Thursday, August 27, 2015

Eventful 600km Brevet

Eventful 600km Brevet
I rode a 600km brevet last weekend.  The brevet started from the Toronto area so I had to travel to Toronto on Friday, a 6hr drive from Ottawa.  My friend Alain from the Montreal Randonneurs was also there, he rides a Carbon Quest.  I was up at 4AM; I could not sleep well and was on my way to the start line by 4:45AM.  The point of departure is a Tim Horton’s (a doughnut Shop popular in Canada) open 24/7 about 5km from my hotel.  Since I was early I had a coffee and bagel while waiting for the others to arrive.

The weather forecast is nearly perfect; it will be sunny with a maximum of 26C but it is very humid at the moment. At 6AM we were 4 brave souls leaving for this big adventure.  Alain and I decided we would follow each other.  We had the same goal: finish within 24hrs.  The first 10km or so are very urban with a lot of traffic signals so we have to stop often.  Once we escape the city, Alain and I move ahead and we alternate who is leading constantly.  I soon find that I have very tired legs and wonder if I can complete this 600km ride.  Over the past few months, I have been doing a lot of home renovations, often working on my hands and knees and my legs have been feeling heavy and while I rested before this ride, I think this work has taken its toll.  After a bit of time, the best I can do is to keep up with Alain.  The route starts with a fair amount of climbing, nothing very long but it is constant, most of it 1 to 2,5% but a surprising amount of short and steep hills. 

I did not realize that the route takes us through Mennonite country but soon we see horse carriages on the road.  This is an issue when riding a velomobile because some horses get spooked at the sight of a velomobile so you always have to be careful when meeting or passing them.  I had this experience in Amish country while riding in Pennsylvania.  

I keep looking at my bike computer and I find that the distance is not increasing very fast.  At least the scenery is nice with a lot of farmland and country homes to look at.  By the time we get to the first control, my legs already hurt and I mention this to Alain.  After a while, I decide that I will need to take something for the pain or else I will not be able to make it.  I am hanging-on and follow Alain, sometimes he’s 500m or so ahead and I try to stay not too far.  After a few hours, I take another dose of painkillers and I start to feel better.  All of a sudden, the ache goes away and I take the lead.  At the next control Alain says that he wants the same thing I took because I’m leaving him in the dust, he can’t keep up!  A few days ago I adjusted my rear derailleur and the shifting was working great, now I’m starting to have some shifting issues; I have problems when on the large ring, I cannot shift properly on the two biggest cogs.  This means that I have to be careful when climbing a hill, I need to shift to the smallest ring early not to be stuck on a big gear but it is very manageable.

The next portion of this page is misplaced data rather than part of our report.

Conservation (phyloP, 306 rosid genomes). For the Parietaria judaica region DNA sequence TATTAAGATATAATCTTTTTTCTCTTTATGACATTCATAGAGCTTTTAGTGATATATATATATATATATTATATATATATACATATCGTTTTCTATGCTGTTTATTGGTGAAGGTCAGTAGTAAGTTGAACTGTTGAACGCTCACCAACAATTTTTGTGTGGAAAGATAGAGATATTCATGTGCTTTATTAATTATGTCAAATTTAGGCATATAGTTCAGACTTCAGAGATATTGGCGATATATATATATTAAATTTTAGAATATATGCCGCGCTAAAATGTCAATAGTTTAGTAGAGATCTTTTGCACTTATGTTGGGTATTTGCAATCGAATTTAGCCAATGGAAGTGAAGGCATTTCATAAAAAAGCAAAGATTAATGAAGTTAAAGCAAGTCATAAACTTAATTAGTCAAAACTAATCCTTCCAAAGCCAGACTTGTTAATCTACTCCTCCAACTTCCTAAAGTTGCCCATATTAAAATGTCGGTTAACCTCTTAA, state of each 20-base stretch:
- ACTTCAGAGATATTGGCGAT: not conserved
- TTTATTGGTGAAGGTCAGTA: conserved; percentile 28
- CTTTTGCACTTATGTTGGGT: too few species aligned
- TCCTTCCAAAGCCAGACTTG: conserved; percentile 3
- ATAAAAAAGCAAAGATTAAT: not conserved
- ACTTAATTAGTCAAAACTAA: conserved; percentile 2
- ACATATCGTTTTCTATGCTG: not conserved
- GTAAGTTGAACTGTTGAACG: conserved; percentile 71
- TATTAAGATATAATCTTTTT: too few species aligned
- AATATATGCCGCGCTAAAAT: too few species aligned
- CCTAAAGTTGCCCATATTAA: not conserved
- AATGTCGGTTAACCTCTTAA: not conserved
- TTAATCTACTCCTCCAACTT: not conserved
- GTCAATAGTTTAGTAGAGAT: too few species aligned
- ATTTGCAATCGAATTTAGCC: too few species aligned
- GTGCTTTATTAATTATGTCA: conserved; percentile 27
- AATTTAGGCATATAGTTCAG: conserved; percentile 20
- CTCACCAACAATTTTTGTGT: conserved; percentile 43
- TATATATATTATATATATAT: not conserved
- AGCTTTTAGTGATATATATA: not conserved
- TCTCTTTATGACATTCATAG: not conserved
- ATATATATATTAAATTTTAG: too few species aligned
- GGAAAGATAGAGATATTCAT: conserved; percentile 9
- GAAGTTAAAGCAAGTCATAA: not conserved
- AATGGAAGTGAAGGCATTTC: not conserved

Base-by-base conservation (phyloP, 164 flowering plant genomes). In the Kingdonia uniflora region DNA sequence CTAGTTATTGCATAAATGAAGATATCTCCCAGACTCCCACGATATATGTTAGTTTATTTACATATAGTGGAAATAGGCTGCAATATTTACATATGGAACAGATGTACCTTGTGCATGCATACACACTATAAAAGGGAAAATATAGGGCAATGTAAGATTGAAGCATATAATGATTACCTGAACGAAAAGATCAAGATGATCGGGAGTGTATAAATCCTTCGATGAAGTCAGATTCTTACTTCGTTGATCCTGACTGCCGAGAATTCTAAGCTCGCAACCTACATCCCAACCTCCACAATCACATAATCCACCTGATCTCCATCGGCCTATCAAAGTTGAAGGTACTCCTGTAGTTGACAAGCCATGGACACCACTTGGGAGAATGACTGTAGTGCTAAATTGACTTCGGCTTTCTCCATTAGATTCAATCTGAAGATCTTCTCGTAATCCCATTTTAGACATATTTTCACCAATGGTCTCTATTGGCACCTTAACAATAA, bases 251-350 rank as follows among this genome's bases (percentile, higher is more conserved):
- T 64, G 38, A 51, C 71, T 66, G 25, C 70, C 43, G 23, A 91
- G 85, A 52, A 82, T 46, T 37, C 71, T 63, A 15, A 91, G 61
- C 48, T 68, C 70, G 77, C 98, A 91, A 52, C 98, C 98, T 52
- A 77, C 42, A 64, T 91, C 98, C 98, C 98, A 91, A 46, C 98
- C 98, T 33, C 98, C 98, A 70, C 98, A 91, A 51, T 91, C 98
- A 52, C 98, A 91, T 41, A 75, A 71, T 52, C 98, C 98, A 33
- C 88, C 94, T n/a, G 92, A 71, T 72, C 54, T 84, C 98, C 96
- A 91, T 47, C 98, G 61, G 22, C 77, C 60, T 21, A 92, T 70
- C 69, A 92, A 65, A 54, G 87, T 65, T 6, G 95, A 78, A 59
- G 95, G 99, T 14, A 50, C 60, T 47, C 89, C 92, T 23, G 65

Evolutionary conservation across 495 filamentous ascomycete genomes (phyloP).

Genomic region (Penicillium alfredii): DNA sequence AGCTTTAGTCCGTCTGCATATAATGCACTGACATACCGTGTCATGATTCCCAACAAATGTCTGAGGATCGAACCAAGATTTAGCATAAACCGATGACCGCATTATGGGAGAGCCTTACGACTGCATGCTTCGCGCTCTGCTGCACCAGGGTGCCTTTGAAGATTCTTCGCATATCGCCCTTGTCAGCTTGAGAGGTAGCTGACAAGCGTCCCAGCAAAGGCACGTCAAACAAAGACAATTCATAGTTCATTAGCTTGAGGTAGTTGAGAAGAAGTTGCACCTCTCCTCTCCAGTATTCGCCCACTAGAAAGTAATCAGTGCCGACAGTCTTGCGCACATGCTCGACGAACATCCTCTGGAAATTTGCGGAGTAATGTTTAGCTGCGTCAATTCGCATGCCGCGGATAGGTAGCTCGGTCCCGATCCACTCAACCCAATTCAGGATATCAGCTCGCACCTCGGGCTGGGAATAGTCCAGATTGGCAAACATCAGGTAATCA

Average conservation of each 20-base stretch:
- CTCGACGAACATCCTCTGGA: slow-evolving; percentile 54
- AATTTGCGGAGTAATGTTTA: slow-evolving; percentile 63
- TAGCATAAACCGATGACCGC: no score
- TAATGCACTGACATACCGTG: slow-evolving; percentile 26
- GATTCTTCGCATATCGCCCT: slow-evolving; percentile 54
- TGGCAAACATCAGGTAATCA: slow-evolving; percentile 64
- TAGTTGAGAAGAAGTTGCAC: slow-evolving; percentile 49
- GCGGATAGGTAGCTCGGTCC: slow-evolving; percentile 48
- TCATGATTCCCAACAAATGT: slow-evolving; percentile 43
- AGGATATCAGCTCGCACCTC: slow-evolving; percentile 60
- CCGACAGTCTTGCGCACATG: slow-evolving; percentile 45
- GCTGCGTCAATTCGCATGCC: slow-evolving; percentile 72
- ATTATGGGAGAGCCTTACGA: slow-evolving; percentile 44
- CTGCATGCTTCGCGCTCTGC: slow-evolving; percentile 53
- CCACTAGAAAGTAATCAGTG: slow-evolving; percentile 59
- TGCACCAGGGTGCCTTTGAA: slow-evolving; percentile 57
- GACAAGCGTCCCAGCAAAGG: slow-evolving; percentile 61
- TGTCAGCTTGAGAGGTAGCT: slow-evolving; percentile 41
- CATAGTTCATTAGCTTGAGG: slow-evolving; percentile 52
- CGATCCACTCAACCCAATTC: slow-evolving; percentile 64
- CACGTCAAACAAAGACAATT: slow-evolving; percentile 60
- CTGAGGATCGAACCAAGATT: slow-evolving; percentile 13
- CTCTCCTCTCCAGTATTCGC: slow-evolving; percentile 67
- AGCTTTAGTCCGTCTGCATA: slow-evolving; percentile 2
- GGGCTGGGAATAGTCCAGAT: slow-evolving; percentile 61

I had made a plan for the ride and we are doing fairly well, we are approaching the mid point and we’re tracking well to make it within 22hrs if we don’t have any issues.  Just before arriving at the mid point, the traffic on the road is getting very heavy and we have a few hotheaded drivers who pass very close, I let Alain take the lead. 

A few kilometers before the third control, I'm about 100m behind as he's going down a hill. As I make it to the crest of the hill, I see the red Quest slide across the busy road and go into the ditch. Luckily the vehicles in the other lane saw it happen and stopped in time. A few seconds later I arrive at the scene. Alain is bloody, he has road rash as his arms came out of the cockpit. He extracts himself even before I get out of my velomobile. Interesting fact, his helmet was not even scratched.